Menopausal Mother Nature

News about Climate Change and our Planet

Scripps Institution of Oceanography

Warming climate may trigger more West Nile outbreaks in Southern California

(University of California – Berkeley) A new study of captured mosquitoes in Los Angeles finds that West Nile infection is strongly associated with average temperature, and that temperatures above 73 degrees Fahrenheit are highly favorable for West Nile transmission. As climate change brings hotter weather to the region, it is likely that cooler, coastal neighborhoods will be pushed into the ‘favorable’ zone, accelerating transmission of the virus.

Covid-19 and climate change: Why we need to remember what we’ve lost – Vox.com

For as long as I’ve followed global warming, advocates and activists have shared a certain faith: When the impacts get really bad, people will act. Maybe it will be an especially destructive hurricane, heat wave, or flood. Maybe it will…

Simulations shows magnetic field can change 10 times faster than previously thought

(University of Leeds) A new study by the University of Leeds and University of California at San Diego reveals that changes in the direction of the Earth’s magnetic field may take place 10 times faster than previously thought.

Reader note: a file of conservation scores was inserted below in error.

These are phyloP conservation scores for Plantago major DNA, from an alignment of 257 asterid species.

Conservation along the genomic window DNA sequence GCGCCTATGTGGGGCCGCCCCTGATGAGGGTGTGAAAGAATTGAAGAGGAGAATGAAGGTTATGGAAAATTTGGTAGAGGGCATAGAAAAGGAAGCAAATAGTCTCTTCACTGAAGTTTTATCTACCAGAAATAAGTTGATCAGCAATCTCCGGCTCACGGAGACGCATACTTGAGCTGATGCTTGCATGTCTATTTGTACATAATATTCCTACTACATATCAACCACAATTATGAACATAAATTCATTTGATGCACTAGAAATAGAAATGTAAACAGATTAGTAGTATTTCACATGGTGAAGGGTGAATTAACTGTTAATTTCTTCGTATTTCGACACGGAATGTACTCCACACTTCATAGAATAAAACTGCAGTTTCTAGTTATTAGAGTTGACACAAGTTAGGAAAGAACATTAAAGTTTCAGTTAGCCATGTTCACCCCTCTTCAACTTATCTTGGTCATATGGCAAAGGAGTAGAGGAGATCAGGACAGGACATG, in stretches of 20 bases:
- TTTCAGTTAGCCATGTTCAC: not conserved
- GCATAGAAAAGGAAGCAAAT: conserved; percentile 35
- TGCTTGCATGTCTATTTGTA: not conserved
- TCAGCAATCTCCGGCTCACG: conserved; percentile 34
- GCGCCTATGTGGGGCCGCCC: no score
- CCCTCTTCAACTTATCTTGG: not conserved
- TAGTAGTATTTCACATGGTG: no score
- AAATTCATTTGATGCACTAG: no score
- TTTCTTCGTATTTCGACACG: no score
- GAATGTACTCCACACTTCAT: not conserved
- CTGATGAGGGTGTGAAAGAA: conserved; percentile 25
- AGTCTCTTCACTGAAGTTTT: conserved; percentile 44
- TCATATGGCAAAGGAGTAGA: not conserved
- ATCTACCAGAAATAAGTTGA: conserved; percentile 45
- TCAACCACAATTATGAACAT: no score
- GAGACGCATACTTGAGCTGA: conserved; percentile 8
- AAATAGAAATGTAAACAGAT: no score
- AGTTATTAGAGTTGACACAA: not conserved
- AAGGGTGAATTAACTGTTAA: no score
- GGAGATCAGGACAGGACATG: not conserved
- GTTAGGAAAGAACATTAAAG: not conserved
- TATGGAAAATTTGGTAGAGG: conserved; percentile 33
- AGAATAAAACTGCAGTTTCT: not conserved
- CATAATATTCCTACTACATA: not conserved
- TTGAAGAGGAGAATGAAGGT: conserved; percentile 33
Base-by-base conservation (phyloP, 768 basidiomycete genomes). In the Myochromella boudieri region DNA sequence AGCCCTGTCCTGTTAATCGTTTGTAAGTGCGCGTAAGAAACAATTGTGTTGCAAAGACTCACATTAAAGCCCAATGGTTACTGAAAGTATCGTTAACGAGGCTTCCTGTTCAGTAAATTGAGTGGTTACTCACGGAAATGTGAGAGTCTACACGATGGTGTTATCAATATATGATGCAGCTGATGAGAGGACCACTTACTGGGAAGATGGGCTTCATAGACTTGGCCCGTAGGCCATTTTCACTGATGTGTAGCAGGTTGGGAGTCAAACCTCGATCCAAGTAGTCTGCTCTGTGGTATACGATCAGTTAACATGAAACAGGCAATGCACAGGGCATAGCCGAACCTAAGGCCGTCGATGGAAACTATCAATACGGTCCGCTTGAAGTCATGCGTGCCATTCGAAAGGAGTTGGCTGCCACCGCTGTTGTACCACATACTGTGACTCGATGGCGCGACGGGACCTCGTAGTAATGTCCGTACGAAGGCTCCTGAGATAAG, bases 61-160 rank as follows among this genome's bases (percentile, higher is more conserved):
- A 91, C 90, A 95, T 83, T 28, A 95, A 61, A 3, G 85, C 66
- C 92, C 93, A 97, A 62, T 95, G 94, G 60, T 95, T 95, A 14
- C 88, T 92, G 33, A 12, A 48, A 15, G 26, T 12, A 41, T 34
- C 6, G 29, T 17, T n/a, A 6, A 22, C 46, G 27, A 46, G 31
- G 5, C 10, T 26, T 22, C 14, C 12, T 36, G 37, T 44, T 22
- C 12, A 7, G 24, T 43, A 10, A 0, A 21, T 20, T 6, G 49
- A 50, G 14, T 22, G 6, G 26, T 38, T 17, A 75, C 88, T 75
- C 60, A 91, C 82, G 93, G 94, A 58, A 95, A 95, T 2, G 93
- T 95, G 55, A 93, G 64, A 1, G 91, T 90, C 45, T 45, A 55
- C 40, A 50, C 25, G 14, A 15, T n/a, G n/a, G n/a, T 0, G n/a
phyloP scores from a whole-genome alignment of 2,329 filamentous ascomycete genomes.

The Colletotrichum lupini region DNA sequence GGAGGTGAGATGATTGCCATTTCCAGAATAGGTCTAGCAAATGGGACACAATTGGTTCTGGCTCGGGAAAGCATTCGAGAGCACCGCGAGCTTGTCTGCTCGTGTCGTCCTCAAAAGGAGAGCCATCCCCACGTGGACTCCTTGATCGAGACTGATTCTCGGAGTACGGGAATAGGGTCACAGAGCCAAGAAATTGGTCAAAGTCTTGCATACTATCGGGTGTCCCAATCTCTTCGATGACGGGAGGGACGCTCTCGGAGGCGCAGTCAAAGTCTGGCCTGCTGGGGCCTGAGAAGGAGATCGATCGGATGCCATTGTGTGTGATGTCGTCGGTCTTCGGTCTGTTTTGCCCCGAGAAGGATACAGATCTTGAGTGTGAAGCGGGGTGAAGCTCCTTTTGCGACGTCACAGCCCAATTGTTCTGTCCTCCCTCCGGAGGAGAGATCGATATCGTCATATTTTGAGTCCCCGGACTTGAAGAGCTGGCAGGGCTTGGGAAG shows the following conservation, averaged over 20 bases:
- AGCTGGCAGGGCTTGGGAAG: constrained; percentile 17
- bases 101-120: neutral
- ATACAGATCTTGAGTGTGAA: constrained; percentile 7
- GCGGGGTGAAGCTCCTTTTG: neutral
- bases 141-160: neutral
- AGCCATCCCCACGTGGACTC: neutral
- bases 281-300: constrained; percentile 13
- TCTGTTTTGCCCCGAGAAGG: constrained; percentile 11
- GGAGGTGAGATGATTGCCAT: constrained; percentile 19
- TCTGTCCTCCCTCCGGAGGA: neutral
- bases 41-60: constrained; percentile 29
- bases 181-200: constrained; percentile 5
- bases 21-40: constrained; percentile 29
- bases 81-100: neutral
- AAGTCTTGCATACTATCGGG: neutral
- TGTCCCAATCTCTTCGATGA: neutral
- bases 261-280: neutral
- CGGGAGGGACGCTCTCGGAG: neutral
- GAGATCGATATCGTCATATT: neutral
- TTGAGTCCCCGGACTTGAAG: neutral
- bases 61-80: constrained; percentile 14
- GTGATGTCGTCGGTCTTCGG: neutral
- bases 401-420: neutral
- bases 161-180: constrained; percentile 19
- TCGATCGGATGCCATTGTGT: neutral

Global Warming ‘Hiatus’ Brings New Questions To Underlying Science

Researchers from the Universities of Princeton, California, Tokyo, Kyushu, and the Scripps Institution of Oceanography said the recent hiatus in global temperatures rising has led to a surge in climate science. The global effort to understand the global warming hiatus…

Picture a Scientist brings the struggles of women in science to screen

(SciComm Services) With major funding from the Heising-Simons Foundation and Alfred P. Sloan Foundation, the film Picture a Scientist is breaking new ground by virtually launching in theaters across North America on June 12th. The independent documentary follows a groundswell of researchers who are writing a new chapter for women scientists. Picture a Scientist will show through June 26 in select theaters nationwide, which are each providing exclusive links to the full film online.

FSU researcher detects unknown submarine landslides in Gulf of Mexico

(Florida State University) A Florida State University researcher has used new detection methods to identify 85 previously unknown submarine landslides that occurred in the Gulf of Mexico between 2008 and 2015, leading to questions about the stability of oil rigs and other structures, such as pipelines built in the region.

Sea skaters are a super source of inspiration

(King Abdullah University of Science & Technology (KAUST)) A study of marine Halobates species highlights how their waterproofing techniques, size and acceleration capability helped them colonize the ocean.

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When natural disasters strike locally, urban networks spread the damage globally

Disasters that occur in one place can trigger costs in cities across the world due to the interconnectedness of the global urban trade network. In fact, these secondary impacts can be three times greater than the local impacts, a new study finds.